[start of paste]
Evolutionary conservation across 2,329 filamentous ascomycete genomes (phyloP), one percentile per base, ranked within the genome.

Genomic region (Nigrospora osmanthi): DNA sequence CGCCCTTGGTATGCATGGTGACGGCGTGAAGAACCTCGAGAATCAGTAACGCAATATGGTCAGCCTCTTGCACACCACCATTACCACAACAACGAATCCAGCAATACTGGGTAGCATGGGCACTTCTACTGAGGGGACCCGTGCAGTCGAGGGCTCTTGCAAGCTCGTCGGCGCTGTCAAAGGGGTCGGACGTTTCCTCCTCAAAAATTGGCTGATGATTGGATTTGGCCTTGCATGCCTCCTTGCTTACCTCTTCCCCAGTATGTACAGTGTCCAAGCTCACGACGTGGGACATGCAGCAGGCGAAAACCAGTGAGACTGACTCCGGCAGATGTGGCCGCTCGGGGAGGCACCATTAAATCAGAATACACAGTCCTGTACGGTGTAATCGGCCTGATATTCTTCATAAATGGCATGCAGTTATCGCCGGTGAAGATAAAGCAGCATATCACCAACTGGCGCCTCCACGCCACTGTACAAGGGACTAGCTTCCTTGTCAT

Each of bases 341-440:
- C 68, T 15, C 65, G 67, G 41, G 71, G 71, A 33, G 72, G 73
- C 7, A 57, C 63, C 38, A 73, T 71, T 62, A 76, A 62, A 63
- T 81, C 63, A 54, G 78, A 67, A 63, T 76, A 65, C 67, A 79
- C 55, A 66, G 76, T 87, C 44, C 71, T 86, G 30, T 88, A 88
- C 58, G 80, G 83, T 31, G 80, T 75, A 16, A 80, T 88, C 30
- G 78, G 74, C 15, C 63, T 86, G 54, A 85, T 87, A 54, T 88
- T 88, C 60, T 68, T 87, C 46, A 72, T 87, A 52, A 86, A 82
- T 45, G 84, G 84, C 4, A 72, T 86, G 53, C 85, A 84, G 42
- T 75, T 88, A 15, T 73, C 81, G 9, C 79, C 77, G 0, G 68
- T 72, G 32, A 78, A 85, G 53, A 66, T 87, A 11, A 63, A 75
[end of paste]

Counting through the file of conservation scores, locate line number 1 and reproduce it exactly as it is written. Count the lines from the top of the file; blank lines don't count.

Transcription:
Evolutionary conservation across 2,329 filamentous ascomycete genomes (phyloP), one percentile per base, ranked within the genome.